IN TOO DEEP
FOR decades, Earth's highest peaks have beckoned climbers with their siren songs. Some stand on summits triumphant; others end up human iceblocks. Many cannot explain the urge to haul themselves to the roof of the world, and laugh off their exploits with a vague 'because it was there'.
Now, a similar mentality seems to have gripped the collective psyche of a growing section of the diving world. Where most were previously content to potter around reefs blowing bubbles at lurid-hued fish, now it is a race to see how low you can go.
Technical diving is the new buzzword for those who like to get down. Its adherents risk decompression sickness, nitrogen narcosis and other more rare but equally nasty side-effects in their quest to boldly go where no man - and few fish - have gone before.
Detractors say it is bad for the sport's image - the metier of macho maniacs who are doing their best to make manifest the alternative explanation for the acronym SCUBA - Sometimes Come Up Barely Alive. Supporters say the only accidents happen to people who do not bother to do the training, and claim far more recreational divers die than do 'techies'.
The death of Sir Run Run Shaw's granddaughter, Shaw Soo-ling, and her Dutch friend Philip Lemette, off the Anambas Islands in Indonesia in June has heightened the debate in Asia. The pair died after diving to 80 metres, twice the limit to which recreational divers using normal air are supposed to descend.
IT was later revealed that Shaw and her sister, Soo-wai, had signed up for a technical diving course a month earlier - but never got beyond the first theory lesson. Soo-wai survived the dive, but has refused to speak of the ordeal.
Technical divers are quick to point out the trio had been diving on normal air, so there was nothing 'technical' about the dive. Rather, it was a classic example of what happens to divers who defy accepted safety standards. But some in the sport believe the craze for going deeper means their deaths will not be the last.
Paul Neilsen, who runs Mandarin Divers at Aberdeen, is a veteran of many deep dives. His piercing eyes glint and his moustache bristles when the deaths of Shaw and Lemette are mentioned in the same breath as technical diving.
'What they were doing had nothing to do with technical diving and that's that,' he says. 'In my experience, the people who carry on with all the macho rubbish, you know, I've been this deep - they are the people who aren't trained. You get some instructors or dive masters, or experienced recreational divers who'll carry on with that. Fine. I'm not going to engage in a conversation at that level. If that's the way you want to dive, it's your business.' Mr Neilsen says the main benefits of technical diving are allowing divers to go deeper and stay down longer, enabling them to explore caves and wrecks that previously were off-limits. They use special blends of gas that counter the effects of decompression and nitrogen narcosis - the so-called 'rapture of the deep', a similar state to being drunk.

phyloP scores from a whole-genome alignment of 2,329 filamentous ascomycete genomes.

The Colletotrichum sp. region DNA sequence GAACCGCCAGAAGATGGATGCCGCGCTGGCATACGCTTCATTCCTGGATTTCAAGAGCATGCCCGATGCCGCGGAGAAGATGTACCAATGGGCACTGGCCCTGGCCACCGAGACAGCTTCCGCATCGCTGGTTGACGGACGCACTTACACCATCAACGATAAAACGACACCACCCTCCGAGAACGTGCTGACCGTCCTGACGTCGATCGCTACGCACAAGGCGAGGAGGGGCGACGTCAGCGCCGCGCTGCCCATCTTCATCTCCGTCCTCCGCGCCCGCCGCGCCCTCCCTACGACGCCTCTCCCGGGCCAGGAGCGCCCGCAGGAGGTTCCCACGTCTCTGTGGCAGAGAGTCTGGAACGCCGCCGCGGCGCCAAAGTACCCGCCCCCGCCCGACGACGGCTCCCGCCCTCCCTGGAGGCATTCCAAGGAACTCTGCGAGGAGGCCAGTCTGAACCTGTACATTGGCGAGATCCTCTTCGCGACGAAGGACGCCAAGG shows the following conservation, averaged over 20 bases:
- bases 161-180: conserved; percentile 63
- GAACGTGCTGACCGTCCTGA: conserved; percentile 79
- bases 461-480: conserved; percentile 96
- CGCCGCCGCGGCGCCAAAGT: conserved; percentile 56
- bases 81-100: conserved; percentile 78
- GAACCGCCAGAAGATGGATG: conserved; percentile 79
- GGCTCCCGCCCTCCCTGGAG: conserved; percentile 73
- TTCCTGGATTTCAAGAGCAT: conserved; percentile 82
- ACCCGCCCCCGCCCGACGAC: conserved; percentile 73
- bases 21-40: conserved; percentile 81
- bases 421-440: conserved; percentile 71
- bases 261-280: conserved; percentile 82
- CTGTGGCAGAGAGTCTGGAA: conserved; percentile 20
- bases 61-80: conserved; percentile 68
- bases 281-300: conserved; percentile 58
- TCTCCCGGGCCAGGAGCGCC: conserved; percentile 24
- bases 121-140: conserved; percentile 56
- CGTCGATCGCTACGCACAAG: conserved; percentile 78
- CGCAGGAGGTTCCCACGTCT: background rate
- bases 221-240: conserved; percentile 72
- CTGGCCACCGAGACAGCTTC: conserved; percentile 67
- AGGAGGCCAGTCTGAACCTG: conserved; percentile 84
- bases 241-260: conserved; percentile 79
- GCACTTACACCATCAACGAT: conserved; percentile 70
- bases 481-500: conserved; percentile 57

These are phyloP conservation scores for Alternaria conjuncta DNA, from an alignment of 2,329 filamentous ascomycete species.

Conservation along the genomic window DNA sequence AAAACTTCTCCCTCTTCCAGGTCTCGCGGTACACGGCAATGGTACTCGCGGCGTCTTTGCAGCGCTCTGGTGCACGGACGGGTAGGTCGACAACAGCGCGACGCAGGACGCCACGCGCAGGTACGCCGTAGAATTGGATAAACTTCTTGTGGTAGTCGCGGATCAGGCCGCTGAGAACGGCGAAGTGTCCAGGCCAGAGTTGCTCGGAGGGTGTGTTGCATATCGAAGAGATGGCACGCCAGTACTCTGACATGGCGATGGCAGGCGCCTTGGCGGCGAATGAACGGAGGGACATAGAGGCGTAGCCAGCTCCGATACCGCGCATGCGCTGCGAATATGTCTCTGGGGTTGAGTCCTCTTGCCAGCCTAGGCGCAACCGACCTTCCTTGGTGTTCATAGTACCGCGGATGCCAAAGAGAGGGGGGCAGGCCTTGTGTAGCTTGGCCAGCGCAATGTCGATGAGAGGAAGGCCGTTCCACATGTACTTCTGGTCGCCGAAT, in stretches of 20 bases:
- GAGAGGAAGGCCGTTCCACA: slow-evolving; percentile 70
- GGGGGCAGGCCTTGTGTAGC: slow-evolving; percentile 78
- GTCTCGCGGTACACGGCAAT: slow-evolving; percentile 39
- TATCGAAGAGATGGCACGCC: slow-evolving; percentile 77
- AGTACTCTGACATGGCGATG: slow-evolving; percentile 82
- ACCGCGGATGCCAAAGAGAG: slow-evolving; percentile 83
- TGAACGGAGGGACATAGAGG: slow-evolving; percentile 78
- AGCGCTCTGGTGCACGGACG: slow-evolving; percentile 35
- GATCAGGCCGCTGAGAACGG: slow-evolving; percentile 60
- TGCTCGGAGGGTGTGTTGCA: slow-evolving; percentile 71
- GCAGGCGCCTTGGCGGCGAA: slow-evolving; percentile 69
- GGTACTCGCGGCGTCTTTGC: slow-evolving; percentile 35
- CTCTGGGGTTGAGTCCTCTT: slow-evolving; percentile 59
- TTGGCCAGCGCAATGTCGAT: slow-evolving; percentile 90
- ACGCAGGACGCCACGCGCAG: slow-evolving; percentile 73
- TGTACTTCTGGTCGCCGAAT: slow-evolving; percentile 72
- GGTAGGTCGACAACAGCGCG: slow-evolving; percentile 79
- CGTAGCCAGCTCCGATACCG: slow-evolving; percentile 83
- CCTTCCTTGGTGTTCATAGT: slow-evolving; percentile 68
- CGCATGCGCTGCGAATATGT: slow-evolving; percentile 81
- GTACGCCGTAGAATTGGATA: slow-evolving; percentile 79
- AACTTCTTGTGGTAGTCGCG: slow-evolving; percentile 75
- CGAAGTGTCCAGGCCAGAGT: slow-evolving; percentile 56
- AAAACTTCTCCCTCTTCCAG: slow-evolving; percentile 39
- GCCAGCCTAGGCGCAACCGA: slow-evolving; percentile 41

As divers go past 40 metres, the compressed air in their scuba tank becomes increasingly toxic. Diving to 80 metres on compressed air would be like having 16 stiff drinks in a matter of minutes - hardly a state in which to be making rational decisions. Skin Diver magazine describes going past 40 metres using conventional scuba apparatus as 'insane' and 'irresponsible'.
Mr Neilsen says no one from Hong Kong has died from technical diving. Dive scene insiders, however, say he was 'pretty shaken up' by the death of Norwegian friend Harald Kvam while they were doing a deep dive off Papua New Guinea in April. Kvam, 41, had worked in Hong Kong since the 80s, using his diving skills to maintain shark nets, among other business ventures.
Hong Kong Underwater Association (HKUA) vice-chairman Chin Kam-wing says the group is keeping a close watch on the boom in technical diving.
'At the moment, the HKUA is keeping an open eye on the market trend and evaluating the safety and procedures of any underwater sports before promoting it,' Mr Chin says. 'We have no intention to promote technical diving to the recreational diving population of Hong Kong at this stage. For reasons of safety, we will not recommend that any of our member divers make any deep dives.' Editor of Action Asia magazine, Robert Houston, says the advent of technical diving has split the sport. 'A lot of the tech-heads think recreational divers are wimps, and recreational divers think the tech-heads are pretty weird,' he says.
'Once you get beyond the recreational limits, you're talking about a lot of planning. It's not for people who just want to look at coral and fish. You are risking your life and when you get down very deep, there's probably not much to see anyway except an empty sea bed.
'I can understand the attraction if it's to explore a wreck but some people are into going deeper for the sake of going deeper. The macho element is the dangerous part. Most people dive to relax, not to risk their lives. Whatever the attraction is, though, there is no doubt it is becoming more and more widespread.' Asian Diver editor Julie Goh agrees the sport is picking up throughout Asia. She describes it as 'a world apart' from recreational diving. 'There are two totally different camps,' she says. 'Technical divers are usually pretty seasoned, gung ho and well and truly into their equipment. For recreational divers, it's more about the trip, the food, the travel.' Singaporean Gideon Liew, a member of the International Technical Diving Institute, is the technical diving instructor who gave the Shaw sisters their first and only theory lesson before their ill-fated dive.
'Soo-ling was at one time a student of mine,' Mr Liew says. 'She enrolled to do a basic nitrox course with me, with the objective of being able to do extended-range diving and penetrating wrecks. The sisters were clear that they wanted to dive deeper and they were keen to learn the right way. They knew diving deeper required further training.